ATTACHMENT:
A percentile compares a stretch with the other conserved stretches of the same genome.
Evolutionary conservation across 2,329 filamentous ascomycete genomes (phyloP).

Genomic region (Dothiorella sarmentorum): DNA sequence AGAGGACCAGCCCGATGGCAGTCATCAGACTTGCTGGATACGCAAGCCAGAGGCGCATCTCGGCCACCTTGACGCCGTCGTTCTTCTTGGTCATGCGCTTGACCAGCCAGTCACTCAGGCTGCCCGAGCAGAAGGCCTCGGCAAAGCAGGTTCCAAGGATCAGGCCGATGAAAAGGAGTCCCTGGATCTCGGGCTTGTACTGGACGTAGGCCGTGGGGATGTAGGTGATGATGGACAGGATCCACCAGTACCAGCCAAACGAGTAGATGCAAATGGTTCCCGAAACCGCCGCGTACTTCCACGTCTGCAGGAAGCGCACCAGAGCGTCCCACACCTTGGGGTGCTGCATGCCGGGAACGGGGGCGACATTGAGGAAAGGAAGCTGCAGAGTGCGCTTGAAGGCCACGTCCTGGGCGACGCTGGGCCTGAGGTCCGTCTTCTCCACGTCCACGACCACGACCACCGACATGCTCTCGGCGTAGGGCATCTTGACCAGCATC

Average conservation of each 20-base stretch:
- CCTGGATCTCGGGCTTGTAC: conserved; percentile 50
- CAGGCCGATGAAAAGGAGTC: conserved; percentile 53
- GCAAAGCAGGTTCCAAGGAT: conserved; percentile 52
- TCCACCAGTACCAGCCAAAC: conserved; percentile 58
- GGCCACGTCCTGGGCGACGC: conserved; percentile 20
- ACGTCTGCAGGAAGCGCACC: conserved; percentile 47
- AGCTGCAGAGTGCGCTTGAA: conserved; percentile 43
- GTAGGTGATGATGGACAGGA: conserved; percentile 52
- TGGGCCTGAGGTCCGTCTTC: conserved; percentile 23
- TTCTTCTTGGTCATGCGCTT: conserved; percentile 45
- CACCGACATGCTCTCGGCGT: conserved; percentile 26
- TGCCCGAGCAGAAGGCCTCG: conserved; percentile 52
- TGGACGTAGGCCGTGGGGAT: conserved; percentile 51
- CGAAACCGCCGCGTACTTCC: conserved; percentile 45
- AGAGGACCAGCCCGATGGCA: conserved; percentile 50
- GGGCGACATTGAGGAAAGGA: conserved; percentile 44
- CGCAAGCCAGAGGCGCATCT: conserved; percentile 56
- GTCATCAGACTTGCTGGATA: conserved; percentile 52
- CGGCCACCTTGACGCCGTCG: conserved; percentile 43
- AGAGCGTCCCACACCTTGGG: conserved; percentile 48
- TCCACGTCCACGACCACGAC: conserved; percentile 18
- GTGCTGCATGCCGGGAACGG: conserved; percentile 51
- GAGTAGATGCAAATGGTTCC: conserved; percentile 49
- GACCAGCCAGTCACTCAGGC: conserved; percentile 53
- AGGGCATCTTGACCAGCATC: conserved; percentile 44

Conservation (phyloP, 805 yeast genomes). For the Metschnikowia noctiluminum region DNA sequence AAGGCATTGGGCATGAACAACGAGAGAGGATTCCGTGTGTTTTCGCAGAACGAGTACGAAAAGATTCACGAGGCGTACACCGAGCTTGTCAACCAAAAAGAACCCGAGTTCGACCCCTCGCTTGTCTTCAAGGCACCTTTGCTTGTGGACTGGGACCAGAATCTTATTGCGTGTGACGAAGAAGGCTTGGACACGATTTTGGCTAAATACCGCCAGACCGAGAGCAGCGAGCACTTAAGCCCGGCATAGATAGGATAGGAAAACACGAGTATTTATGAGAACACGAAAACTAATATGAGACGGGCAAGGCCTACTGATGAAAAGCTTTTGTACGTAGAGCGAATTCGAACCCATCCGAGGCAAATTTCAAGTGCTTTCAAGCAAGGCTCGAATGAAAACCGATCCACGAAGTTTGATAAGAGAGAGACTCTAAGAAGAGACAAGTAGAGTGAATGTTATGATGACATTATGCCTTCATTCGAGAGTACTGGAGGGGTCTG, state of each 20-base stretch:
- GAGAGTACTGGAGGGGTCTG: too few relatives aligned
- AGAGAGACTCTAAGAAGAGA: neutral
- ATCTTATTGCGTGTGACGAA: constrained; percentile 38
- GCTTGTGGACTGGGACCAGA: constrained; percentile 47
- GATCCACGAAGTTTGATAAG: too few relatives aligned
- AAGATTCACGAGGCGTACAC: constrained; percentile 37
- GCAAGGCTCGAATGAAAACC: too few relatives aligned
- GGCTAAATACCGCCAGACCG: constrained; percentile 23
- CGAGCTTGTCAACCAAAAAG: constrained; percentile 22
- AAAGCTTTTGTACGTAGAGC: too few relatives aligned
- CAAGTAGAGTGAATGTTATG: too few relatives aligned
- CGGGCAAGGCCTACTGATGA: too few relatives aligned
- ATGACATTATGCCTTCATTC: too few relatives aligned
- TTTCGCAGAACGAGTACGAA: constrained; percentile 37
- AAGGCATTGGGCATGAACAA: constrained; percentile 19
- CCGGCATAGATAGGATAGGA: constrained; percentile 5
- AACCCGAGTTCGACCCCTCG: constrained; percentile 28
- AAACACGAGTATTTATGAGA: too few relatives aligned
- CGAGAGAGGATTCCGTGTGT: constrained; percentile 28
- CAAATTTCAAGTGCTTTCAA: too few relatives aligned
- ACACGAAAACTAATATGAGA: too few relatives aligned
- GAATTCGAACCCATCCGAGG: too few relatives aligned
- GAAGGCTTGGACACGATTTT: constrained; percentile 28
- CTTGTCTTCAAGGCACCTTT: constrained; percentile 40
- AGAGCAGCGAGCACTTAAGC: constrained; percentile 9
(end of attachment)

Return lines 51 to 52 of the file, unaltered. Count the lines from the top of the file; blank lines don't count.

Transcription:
- ACACGAAAACTAATATGAGA: too few relatives aligned
- GAATTCGAACCCATCCGAGG: too few relatives aligned